“More than anything, I want to see you go
Take a glorious bite out of the whole world”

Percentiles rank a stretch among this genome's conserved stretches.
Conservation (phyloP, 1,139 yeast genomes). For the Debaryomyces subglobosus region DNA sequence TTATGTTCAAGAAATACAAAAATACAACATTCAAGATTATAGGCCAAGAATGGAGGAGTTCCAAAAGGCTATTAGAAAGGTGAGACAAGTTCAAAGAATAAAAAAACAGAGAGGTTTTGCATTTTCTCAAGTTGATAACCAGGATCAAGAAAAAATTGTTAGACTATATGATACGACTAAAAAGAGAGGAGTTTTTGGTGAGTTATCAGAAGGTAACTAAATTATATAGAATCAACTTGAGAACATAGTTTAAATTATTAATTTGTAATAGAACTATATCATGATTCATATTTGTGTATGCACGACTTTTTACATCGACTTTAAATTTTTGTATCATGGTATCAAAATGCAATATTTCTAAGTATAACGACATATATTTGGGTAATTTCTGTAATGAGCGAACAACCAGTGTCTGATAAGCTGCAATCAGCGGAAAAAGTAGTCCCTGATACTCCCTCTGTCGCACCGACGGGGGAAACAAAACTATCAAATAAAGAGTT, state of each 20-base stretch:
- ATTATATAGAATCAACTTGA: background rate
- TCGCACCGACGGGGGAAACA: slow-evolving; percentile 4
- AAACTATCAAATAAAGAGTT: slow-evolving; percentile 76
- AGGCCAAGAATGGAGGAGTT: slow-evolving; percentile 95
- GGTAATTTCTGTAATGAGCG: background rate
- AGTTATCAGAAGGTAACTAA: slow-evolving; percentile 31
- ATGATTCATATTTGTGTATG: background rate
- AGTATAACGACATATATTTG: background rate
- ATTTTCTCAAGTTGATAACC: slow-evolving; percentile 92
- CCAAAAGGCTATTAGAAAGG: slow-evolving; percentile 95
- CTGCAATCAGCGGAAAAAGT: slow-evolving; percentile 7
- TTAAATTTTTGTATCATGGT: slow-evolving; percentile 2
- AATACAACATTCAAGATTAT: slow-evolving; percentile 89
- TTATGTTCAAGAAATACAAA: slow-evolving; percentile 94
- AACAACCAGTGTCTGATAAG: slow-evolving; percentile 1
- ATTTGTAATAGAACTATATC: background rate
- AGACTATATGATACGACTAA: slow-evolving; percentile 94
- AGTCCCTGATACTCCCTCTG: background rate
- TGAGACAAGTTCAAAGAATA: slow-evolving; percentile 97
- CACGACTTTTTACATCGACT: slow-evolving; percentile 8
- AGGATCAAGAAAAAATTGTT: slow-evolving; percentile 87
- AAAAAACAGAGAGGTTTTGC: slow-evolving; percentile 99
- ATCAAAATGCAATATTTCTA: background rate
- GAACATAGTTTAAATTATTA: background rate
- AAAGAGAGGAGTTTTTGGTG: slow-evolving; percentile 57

I was running and Snow Patrol’s “You Could Be Happy” came through my headphones. I was tempted to skip the song because it’s not very upbeat for a run and it used to have a tendency to make me cry. Instead, I just listened as I tuned out the pitter patter of my feet on the pavement. I’d stayed in bed longer than most Saturday mornings, constantly checking The Weather Channel app on my phone, waiting for the sun to come out of hiding and make the temperature rise to a degree I could convince myself was a bit more bearable. Because of all that I was able to see the sunlight shining through what we have to show for fall foliage in Tallahassee. Tall trees, wide limbs that stretch out to cross the street like arms extending hands to shake hello, fill my line of vision. Sunlight trickled through the leaves, lighting them aglow with yellows and orange if you look close enough. All of this gave me just enough to think about to distract from the time on the clock. I always thought that line was, “more than anything I want to see you grow.” Funny that it’s not, because it’s always had a weight of meaning to it while I’ve listened. For years I’ve had a few people in mind when I hear that song. Maybe not anyone who actually walked away from me, but people who ties have been severed, (or at the last seriously frayed.) I’ve thought about their potential for life, their ability with a magnetic personality to light up a room, the kinds of smiles that stop strangers in their tracks, and the happiness you want someone else to find going out on a limb and finding the most out of what life has to offer. I guess this whole time, (kind of like a Taylor Swift song) I’ve been singing a long with these people in mind. But this time, it occurred to me…maybe, I’m singing to myself? These songs aren’t about these other people anymore. While I still want them to be happy, I want myself to take a bite out of the world. I want to venture out and reach this unknown potential. At least attempt to do so. See what happens in the process. It’s always the journey that creates the memorable experience anyway. The getting there, and not where you get. My brother was in New Orleans this weekend. I’ll tell you, I may have been a little bit envious because my wanderlust bug has been on high alert lately. I want to feel the miles on the map between where I am now, and somewhere else. By plane, by car, just that freeing feeling of adventure (and maybe a little bit of escape.) But even more I’d like to create a situation, where I don’t feel a constant need for that, not the perpetual nagging from the inside begging for a little escape. And all that seems attainable, I just have to figure out what changes to make. In the mean time it’s a step that I’m serenading myself for a change, and maybe I should recognize my own potential before it dries up and disappears.